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Greetings. Thought I would introduce myself. I own a 2016 Versys 650 in black, and I enjoy every minute with it. I ride the backroads in northwest Washington State on the weekends with the occasional hop to the hardware store, occasional commute (pre-COVID, anyway), and lately as a vacation vehicle.

I started riding motorcycles in my mid-teens, which was 40 years ago. My recent previous bikes were a 2003 Suzuki V-Strom DL1000, 2009 Yamaha FZ6R, and 2012 Yamaha FZ8. I was/am one of those riders always looking for the perfect all-arounder. The Versys is as close as I’ve ever come, and ever will I'm pretty sure.

Mods: Hepco & Becker centerstand; Givi D4114 windshield, E22N side cases, E370 top case, and rear hugger; Seat Concepts seat with additional foam; DrySpec Tool Tubes; R&G Racing front fender extender; Kawasaki 12V outlet; SW-Motech GPS mount; and Keiti Additions tank pad.

The windshield is tilted back about 9 degrees. At 5'-11", I look over the top, and the airflow is just over the top of my helmet; no buffeting, turbulence, or wind noise, at least up to 70 mph or so. Because I thought the lower front area of the windshield looked a little odd, I added the two black plastic pieces. I admit they look a little kiddish, but I like the look better than without them.

Some health issues make long-distance touring an unpleasant prospect, so I bought a small trailer and mounted a Pit Bull trailer restraint inside for haul-and-ride road trips. Earlier this month I spent five days doing day trips in central Montana around where I grew up, something I had been thinking about for many years.

The trailer is a CargoMate E-series aluminum 5x8 with rear ramp door and 6-inch extension on the height. The Versys fits nicely inside, and my Highlander tows it all easily.

Be safe and enjoy the journey!

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Welcome from Croatia.
Nice black beast.
 

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Hi and welcome!

Wondering how your windshield is tilted back about 9 degrees? I can't tell in the pictures, but it looks like an extra bracket?

Thanks
 

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Hello and welcome to the site!

I second the question on how you got the tilt? Bracket? Washers?

What are you using as a tow vehicle? That looks like a Toyota Rav4? How does that trailer behave in wind? I have an open trailer now and have thought of getting an enclosed trailer.
 

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Greetings from across the border in Vancouver. Missing riding Washington state this year with Covid. Your "Tilt-a -windscreen" is interesting. I see the bracket you made, like to see more. It would be interesting to experiment with the tilt,particularly if it was truly adjustable!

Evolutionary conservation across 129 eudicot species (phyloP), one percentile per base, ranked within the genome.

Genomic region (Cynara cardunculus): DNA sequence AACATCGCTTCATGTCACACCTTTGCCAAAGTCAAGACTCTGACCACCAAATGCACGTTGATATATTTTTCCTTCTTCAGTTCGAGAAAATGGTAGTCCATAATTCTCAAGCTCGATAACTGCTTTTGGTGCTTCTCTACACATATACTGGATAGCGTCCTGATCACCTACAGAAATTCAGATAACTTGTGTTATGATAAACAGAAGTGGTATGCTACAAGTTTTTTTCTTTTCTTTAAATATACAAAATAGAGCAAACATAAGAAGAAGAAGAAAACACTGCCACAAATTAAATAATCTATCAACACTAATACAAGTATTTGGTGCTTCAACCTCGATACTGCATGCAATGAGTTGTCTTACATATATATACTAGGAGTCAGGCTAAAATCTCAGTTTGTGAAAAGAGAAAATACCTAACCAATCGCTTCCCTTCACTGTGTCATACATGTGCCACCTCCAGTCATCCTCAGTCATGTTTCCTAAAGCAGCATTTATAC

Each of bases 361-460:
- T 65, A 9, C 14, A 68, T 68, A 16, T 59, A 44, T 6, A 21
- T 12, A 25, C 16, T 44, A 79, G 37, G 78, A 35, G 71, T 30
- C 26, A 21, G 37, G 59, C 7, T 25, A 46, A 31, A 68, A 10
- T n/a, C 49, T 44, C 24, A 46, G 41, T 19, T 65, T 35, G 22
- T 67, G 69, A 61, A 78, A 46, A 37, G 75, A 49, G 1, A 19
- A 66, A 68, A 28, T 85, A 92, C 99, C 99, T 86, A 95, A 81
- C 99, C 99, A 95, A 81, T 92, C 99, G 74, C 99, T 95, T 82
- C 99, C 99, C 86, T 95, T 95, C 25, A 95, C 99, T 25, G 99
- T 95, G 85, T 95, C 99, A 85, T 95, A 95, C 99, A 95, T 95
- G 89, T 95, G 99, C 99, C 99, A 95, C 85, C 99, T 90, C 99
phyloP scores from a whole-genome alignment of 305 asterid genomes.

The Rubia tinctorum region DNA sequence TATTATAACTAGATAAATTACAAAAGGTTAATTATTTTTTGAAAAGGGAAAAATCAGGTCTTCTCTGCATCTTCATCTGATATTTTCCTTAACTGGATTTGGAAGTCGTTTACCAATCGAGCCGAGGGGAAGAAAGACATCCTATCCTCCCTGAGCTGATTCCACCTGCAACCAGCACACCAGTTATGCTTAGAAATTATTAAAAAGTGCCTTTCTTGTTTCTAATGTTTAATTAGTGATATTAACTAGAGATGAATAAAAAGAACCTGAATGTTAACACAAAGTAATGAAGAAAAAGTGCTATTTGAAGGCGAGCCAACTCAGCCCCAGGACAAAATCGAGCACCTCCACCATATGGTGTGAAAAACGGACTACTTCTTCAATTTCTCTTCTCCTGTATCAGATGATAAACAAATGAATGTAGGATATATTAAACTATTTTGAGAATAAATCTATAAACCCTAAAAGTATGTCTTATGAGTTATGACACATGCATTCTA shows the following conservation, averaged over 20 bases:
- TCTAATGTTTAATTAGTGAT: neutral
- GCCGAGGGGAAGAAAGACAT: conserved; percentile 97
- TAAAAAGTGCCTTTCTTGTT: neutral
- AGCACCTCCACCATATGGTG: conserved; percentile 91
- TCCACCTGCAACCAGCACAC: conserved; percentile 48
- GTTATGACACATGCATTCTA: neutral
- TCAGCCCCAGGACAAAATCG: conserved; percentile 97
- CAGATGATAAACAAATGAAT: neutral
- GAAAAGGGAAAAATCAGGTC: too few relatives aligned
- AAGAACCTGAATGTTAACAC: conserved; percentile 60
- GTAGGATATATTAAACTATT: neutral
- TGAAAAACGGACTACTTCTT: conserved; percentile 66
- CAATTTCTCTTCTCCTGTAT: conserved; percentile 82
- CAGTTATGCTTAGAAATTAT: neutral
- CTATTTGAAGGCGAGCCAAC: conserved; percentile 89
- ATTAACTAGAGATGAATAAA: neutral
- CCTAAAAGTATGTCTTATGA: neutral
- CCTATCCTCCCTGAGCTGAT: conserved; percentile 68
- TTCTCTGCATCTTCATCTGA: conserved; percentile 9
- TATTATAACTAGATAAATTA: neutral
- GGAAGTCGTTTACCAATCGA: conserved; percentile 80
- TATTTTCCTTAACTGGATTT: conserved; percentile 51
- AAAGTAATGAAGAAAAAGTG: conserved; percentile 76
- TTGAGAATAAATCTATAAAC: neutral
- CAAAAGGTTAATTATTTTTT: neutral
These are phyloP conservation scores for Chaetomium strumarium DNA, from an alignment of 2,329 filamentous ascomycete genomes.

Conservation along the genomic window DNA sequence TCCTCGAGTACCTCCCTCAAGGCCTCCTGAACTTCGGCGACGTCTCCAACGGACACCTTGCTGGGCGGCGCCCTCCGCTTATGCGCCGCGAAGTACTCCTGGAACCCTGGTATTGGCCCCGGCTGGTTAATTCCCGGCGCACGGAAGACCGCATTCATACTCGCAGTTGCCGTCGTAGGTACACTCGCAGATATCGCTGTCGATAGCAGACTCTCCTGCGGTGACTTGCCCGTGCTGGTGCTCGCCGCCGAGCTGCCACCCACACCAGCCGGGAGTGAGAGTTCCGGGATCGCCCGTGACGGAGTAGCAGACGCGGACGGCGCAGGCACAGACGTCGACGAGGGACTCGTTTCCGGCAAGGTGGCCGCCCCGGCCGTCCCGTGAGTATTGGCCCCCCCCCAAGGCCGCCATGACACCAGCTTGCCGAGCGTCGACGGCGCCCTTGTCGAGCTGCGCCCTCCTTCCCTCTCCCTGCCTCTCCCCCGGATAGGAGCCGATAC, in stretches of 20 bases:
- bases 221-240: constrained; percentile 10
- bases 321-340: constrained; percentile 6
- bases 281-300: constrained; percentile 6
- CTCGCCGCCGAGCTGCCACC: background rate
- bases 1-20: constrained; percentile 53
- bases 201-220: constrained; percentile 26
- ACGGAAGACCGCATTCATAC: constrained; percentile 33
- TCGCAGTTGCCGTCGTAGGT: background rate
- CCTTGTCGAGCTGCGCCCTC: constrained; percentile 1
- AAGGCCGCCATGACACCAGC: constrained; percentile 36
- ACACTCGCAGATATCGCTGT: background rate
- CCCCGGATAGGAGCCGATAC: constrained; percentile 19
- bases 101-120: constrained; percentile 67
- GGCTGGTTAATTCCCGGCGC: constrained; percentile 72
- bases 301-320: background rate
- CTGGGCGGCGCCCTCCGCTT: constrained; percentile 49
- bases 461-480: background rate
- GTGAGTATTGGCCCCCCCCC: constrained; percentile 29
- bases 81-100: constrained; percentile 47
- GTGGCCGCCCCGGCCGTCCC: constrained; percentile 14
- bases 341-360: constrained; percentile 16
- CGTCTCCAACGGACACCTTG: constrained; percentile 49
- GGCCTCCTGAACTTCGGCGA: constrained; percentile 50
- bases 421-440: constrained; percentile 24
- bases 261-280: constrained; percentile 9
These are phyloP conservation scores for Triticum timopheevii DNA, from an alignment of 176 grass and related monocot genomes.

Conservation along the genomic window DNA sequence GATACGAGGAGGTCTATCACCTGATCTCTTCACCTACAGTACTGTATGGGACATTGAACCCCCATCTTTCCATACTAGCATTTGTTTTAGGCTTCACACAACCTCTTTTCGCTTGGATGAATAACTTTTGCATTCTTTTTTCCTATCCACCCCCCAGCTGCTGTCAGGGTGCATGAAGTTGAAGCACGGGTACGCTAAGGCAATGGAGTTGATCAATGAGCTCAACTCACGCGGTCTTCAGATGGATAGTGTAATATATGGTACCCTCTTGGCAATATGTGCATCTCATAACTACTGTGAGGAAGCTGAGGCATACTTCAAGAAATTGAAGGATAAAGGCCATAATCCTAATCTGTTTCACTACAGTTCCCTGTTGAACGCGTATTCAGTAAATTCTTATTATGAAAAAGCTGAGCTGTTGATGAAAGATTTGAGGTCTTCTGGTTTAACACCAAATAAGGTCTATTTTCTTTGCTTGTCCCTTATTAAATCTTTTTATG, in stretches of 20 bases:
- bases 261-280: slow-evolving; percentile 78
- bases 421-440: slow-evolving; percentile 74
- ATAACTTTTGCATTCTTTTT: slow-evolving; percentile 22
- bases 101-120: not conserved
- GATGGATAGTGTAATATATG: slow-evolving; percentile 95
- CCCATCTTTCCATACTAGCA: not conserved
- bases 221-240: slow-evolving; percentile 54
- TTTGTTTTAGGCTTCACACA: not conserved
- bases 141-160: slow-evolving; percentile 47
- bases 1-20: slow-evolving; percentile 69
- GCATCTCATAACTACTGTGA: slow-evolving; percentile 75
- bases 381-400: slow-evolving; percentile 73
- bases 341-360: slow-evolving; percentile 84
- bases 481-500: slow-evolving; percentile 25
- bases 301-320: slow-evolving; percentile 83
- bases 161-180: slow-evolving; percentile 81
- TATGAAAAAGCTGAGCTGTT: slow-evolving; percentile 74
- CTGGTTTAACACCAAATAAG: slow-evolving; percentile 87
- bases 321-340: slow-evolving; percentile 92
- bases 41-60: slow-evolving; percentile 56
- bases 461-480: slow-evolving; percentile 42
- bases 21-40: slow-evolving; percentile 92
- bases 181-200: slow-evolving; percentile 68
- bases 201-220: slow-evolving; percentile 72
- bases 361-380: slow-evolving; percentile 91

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Discussion Starter #9
Thanks for the welcomes.

Regarding the trailer... My tow vehicle is a 2011 Toyota Highlander, which has a 5,000-lb tow capacity. The trailer and motorcycle (and other bits like the spare tire and tools) weigh about 1,400 lbs, so no problem towing. The bike is as far back in the trailer as I could mount it, giving a 200-lb tongue weight. As with just about any enclosed trailer, there is some effect from a moderate or worse cross-wind, but I've never felt unsafe or scared in the winds that I've driven in. The only downside is the poor fuel mileage. With no wind, I get 12 or 13 mpg compared to the usual 17 or 18.

The windshield tilt... It's not done with the brackets seen on the outside. Those brackets are for the SW Motech GPS mount, and they don't have anything to do with the tilt (other than the GPS mount still works when the windshield is tilted). See the photos, which are of the left side of the bike. The top black plastic cowling piece was removed to show the mount. That's a quarter-inch thick bushing in the front that was pressed at an angle against a grinding wheel. How far back the top of the bushing was ground determines the tilt angle of the windshield. I think the only other change was to replace the stock mounting bolts with stainless steel flat head bolts. I had planned to start with new bushings and grind them at the angle that matched the tilt to increase the upper contact area, but I found that it works just fine like this. And obviously I did the same thing to both left and right brackets.

To jaaklucas, the last photo shows a mechanism that I built to test tilt angles. It can be tightened and the bike can be ridden with the windshield at different angles. You're welcome to it if you want. I can ship it to you. I'll see if I can send you an e-mail message in order to get your address.